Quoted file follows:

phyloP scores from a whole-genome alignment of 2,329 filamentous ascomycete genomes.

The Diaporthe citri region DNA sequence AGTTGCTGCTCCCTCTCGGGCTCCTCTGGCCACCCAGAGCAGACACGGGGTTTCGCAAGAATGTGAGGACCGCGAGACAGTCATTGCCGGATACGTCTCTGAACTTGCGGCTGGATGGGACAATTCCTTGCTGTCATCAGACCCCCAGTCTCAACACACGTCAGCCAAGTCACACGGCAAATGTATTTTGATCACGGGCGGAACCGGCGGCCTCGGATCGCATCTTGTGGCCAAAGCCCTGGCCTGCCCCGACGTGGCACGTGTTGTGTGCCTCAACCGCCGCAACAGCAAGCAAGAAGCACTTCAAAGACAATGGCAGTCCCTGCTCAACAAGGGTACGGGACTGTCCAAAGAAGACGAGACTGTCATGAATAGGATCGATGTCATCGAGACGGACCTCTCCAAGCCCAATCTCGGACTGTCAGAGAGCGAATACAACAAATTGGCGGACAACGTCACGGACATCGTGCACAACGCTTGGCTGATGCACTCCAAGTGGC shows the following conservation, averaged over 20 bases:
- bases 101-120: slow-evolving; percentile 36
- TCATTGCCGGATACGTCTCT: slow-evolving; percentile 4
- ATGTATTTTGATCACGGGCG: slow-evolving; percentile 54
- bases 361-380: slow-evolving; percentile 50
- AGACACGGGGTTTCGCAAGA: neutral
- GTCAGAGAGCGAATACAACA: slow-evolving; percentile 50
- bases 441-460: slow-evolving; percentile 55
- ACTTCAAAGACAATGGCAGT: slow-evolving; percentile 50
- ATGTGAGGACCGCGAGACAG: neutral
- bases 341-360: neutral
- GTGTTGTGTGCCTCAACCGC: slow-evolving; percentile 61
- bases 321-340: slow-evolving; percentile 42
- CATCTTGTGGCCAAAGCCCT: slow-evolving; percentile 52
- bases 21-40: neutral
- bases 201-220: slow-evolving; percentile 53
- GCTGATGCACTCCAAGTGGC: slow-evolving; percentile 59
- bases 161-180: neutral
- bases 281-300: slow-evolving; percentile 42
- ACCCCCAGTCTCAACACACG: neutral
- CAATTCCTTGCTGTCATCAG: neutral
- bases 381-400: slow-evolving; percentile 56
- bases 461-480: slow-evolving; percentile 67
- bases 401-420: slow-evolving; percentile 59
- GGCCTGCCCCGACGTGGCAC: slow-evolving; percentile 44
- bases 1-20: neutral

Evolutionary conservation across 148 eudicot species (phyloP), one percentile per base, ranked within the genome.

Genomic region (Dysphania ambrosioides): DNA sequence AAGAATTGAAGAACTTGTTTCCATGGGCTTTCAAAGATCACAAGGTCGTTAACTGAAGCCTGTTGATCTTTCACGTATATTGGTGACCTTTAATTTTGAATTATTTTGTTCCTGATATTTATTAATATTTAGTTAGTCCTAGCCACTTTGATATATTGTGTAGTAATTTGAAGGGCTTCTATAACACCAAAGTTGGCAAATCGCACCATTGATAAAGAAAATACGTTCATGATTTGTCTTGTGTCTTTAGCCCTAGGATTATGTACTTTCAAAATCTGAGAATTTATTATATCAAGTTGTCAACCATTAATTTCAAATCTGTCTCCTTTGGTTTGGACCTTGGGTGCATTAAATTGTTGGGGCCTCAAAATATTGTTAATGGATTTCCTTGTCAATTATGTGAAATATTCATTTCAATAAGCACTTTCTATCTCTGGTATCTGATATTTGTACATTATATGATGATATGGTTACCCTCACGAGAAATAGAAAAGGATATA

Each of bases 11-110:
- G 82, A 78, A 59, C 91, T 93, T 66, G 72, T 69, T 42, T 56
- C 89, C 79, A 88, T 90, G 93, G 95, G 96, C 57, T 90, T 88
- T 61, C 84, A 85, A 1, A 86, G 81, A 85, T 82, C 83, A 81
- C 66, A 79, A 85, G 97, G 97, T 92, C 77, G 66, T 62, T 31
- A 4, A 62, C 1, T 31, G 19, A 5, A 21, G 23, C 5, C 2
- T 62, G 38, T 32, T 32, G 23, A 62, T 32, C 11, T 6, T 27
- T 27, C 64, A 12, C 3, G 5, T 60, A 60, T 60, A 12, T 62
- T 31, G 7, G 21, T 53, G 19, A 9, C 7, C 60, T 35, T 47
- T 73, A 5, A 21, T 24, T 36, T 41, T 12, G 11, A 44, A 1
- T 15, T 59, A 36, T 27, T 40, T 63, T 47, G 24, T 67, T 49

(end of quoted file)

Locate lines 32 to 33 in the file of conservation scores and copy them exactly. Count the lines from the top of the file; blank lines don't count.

- C 89, C 79, A 88, T 90, G 93, G 95, G 96, C 57, T 90, T 88
- T 61, C 84, A 85, A 1, A 86, G 81, A 85, T 82, C 83, A 81